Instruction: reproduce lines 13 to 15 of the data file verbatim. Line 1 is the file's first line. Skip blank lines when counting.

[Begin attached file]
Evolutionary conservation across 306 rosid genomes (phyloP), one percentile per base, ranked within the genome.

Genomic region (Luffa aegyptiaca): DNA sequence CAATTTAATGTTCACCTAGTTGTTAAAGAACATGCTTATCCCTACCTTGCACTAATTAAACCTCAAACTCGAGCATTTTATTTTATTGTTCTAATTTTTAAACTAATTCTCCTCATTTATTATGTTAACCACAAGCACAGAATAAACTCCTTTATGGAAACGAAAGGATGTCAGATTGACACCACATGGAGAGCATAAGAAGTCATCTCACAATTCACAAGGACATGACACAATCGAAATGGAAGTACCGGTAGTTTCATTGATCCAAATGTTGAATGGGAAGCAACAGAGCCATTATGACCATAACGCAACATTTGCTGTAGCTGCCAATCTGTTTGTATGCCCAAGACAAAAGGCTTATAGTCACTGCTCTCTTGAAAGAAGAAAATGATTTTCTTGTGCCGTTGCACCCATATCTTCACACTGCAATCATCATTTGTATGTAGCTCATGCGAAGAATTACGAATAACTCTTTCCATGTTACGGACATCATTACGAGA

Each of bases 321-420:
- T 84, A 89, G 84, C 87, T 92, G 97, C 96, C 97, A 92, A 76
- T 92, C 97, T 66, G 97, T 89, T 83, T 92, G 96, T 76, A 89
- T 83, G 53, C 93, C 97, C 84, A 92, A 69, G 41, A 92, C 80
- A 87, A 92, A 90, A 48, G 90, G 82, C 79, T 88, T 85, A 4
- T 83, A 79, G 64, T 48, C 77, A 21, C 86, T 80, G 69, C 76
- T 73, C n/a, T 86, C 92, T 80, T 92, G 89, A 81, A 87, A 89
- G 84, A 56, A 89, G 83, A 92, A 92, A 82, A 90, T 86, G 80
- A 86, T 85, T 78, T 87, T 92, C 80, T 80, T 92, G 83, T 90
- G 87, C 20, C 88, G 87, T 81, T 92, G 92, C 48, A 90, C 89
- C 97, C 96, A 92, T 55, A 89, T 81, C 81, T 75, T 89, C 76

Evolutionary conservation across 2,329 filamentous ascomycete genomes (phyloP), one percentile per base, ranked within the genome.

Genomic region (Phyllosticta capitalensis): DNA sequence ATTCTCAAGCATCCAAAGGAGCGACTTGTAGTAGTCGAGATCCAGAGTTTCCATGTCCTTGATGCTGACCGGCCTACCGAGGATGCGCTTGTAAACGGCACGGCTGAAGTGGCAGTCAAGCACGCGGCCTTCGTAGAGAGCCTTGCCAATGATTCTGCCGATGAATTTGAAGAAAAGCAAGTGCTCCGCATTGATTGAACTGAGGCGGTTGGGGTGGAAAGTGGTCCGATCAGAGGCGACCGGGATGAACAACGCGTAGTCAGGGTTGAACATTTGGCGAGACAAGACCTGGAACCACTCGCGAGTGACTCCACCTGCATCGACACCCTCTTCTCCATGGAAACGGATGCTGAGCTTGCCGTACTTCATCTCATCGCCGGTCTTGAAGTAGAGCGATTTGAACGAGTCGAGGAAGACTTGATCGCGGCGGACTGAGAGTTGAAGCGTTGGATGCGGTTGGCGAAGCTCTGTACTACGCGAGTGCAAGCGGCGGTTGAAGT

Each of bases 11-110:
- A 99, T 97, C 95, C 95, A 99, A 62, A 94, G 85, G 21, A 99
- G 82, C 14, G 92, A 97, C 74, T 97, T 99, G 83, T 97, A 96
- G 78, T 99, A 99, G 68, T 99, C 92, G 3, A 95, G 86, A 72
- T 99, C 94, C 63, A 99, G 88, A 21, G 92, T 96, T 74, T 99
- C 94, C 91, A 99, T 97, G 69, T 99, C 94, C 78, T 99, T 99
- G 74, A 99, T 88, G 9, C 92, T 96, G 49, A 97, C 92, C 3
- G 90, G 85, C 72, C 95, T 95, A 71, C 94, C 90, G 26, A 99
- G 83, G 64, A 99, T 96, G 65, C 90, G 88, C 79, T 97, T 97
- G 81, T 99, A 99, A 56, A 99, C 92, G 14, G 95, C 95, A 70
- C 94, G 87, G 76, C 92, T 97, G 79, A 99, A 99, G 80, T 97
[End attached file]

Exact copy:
- C 97, C 96, A 92, T 55, A 89, T 81, C 81, T 75, T 89, C 76

Evolutionary conservation across 2,329 filamentous ascomycete genomes (phyloP), one percentile per base, ranked within the genome.

Genomic region (Phyllosticta capitalensis): DNA sequence ATTCTCAAGCATCCAAAGGAGCGACTTGTAGTAGTCGAGATCCAGAGTTTCCATGTCCTTGATGCTGACCGGCCTACCGAGGATGCGCTTGTAAACGGCACGGCTGAAGTGGCAGTCAAGCACGCGGCCTTCGTAGAGAGCCTTGCCAATGATTCTGCCGATGAATTTGAAGAAAAGCAAGTGCTCCGCATTGATTGAACTGAGGCGGTTGGGGTGGAAAGTGGTCCGATCAGAGGCGACCGGGATGAACAACGCGTAGTCAGGGTTGAACATTTGGCGAGACAAGACCTGGAACCACTCGCGAGTGACTCCACCTGCATCGACACCCTCTTCTCCATGGAAACGGATGCTGAGCTTGCCGTACTTCATCTCATCGCCGGTCTTGAAGTAGAGCGATTTGAACGAGTCGAGGAAGACTTGATCGCGGCGGACTGAGAGTTGAAGCGTTGGATGCGGTTGGCGAAGCTCTGTACTACGCGAGTGCAAGCGGCGGTTGAAGT